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Wireless Networking

What the FCC's Wi-Fi Expansion Means For You 132

alphadogg writes "Mobile devices like the iPhone 5 are embracing the 5GHz band, and that trend will expand as 802.11ac radios become prevalent even on smartphones starting in 2013. The FCC announced a New Year's Wi-Fi gift during the International CES show earlier this month: a proposal to dramatically expand the unlicensed spectrum in the 5GHz frequency band for use by Wi-Fi devices. The announcement comes as a growing number of vendors are announcing products that will support the "Gigabit Wi-Fi" 802.11ac standard in 2013. To find out the implications of the FCC's plan, Network World talked with Matthew Gast, director of product management for Aerohive Networks (author of "802.11n: A Survival Guide"). Gast blogged enthusiastically after FCC Chairman Julius Genachowski announced the spectrum move, even admitting he had an 'engineer-crush' on the chairman as a result."
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What the FCC's Wi-Fi Expansion Means For You

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  • by alen ( 225700 ) on Thursday January 24, 2013 @02:36PM (#42682157)

    in NYC so many people have wifi that i get better performance with cat5. i got tired of my xbox disconnecting from Live and started using Cat5 instead.

    i have something like 20 hot spots around me. 5GHz will be nice for a few years until everyone gets on it as well.

  • by Anonymous Coward on Thursday January 24, 2013 @02:38PM (#42682187)
    Wrong, it is something that should start shipping to end users within the end of this year. I should know, I am writing software that will ship this to the first bunch of OEMs around Feb. After that hopefully, in a couple of months, some APs should arrive in the market. And I am talking about enterprise, not just personal usage. 11ac is wanted desperately by the industry.
  • by bobbied ( 2522392 ) on Thursday January 24, 2013 @04:30PM (#42683453)

    yea, Cause you can get easily grab a fiber xbox adapter. Not.

    Actually you can easily get media converters for about $100 US each and use a short patch cable to wire it directly to your XBox 360 network port...

    If I was you, I'd be more concerned about getting the fiber pulled and terminated. Putting on fiber connections is something that takes a bit of equipment and a bit of skill that can be somewhat costly to obtain. But, remember, I said if cost was no object...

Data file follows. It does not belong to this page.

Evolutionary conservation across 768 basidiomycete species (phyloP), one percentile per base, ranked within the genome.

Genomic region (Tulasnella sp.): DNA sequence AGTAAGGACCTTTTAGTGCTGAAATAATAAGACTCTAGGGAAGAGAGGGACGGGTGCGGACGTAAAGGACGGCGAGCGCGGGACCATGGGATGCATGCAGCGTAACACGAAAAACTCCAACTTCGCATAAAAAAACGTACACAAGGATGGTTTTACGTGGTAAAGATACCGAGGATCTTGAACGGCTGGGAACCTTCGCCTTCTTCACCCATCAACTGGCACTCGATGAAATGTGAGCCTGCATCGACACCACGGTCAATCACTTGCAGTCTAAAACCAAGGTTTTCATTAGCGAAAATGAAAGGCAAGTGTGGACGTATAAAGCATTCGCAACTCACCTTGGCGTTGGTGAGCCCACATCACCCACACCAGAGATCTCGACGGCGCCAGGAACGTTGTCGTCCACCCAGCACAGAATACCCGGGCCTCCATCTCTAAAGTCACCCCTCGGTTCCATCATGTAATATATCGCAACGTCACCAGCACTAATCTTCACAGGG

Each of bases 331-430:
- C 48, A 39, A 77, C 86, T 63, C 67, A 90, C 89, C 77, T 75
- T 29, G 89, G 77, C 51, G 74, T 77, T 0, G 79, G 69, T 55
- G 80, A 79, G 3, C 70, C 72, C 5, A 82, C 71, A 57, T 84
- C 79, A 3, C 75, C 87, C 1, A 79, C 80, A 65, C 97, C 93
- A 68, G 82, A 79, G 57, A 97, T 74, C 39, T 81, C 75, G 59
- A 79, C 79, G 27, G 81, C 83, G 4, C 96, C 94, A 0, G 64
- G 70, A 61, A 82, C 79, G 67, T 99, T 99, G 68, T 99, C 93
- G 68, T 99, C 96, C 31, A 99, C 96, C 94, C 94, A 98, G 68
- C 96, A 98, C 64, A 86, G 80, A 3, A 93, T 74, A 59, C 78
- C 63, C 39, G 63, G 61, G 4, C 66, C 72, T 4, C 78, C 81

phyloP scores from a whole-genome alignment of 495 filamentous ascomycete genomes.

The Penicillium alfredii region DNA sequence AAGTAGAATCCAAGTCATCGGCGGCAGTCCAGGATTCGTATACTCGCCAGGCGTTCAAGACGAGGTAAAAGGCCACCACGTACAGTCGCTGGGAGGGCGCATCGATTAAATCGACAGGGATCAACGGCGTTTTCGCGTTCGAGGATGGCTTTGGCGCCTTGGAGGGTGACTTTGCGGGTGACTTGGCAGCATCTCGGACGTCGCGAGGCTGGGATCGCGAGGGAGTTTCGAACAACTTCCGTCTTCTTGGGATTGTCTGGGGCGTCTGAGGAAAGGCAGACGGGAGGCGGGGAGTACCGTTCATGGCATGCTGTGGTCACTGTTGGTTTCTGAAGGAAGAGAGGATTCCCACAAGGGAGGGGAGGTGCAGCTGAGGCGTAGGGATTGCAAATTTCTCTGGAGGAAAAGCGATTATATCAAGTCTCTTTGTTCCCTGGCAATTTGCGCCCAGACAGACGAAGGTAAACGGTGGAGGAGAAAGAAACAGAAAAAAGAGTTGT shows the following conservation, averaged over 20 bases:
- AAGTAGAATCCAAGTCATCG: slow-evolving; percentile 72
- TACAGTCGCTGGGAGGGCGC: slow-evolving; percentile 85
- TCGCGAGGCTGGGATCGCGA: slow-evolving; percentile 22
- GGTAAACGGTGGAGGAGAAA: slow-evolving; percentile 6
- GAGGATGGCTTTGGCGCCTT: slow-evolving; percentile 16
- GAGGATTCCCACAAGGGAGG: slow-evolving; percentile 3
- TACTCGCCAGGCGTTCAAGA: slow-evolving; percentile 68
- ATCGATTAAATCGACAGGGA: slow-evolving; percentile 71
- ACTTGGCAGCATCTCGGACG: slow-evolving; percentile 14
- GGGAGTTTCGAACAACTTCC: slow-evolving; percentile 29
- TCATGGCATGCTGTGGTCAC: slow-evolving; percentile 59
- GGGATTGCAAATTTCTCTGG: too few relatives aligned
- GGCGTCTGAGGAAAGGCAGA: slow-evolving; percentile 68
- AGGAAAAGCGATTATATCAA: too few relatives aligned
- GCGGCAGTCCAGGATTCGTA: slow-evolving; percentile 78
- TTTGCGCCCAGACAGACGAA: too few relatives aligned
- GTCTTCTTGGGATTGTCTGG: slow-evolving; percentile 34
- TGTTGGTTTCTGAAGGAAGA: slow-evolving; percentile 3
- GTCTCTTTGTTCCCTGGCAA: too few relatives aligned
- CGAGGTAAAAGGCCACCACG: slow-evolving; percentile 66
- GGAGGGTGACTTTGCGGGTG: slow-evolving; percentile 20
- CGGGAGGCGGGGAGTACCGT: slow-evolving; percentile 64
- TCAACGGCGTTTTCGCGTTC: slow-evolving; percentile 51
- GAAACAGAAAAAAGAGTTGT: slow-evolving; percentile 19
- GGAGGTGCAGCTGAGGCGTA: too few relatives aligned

Personally, I'm pulling Cat5e in my house, but that's mainly because it is easy to access the walls from the attic of my single story home and cost *IS* an object of concern for me...

  • by Miamicanes ( 730264 ) on Thursday January 24, 2013 @05:48PM (#42684257)

    For INSIDE a house, fiber really is gross overkill. Most DATACENTERS don't even go all the way and use fiber for connections between devices in the same room. If you end up having to plug the fiber at both ends into an adapter box to turn it into gigabit wired ethernet, what have you *really* accomplished besides ego-masturbation and slightly increased latency due to two more conversion steps?

    It's like Toslink... everyone thinks it's the ultimate L33t way to run SPDIF signals between your player and amp, and both Monster Cable and Toshiba have done their best to reinforce that notion... except actually, it's not. If you look at real-world performance, Toslink positively BUTCHERS the signal, and turns it into metaphorical mush that Solomon-Reed error correction can *barely* keep up with and fix. Toslink falls over and dies with relatively short lengths where a video-grade RCA cable works flawlessly. Optical interconnects for signals running less than a hundred feet, or within a single room, are almost ALWAYS counterproductive. Toslink, like passive fiber interconnects in general, is one of those things that sounds really cool in theory, but ends up sucking in real life because you're taking something straightforward and making it 200 times more complicated than it has to be.

    Remember, 10-gigabit ethernet over copper ALREADY exists. It's not suitable for direct use, but with anticipated improvements to DSP technology, I think it's safe to say that when the day comes that you need to casually shovel 10gbps around your house, if push came to shove you'd be able to buy a pair of 10-gigE switches so you could multiplex the traffic of up to 10 gigabit devices into a single cat6 cable for up to a few hundred feet... at worst, using the same basic technology used to make VDSL work (just more wires operating in parallel to spread the work around).

That does not compute.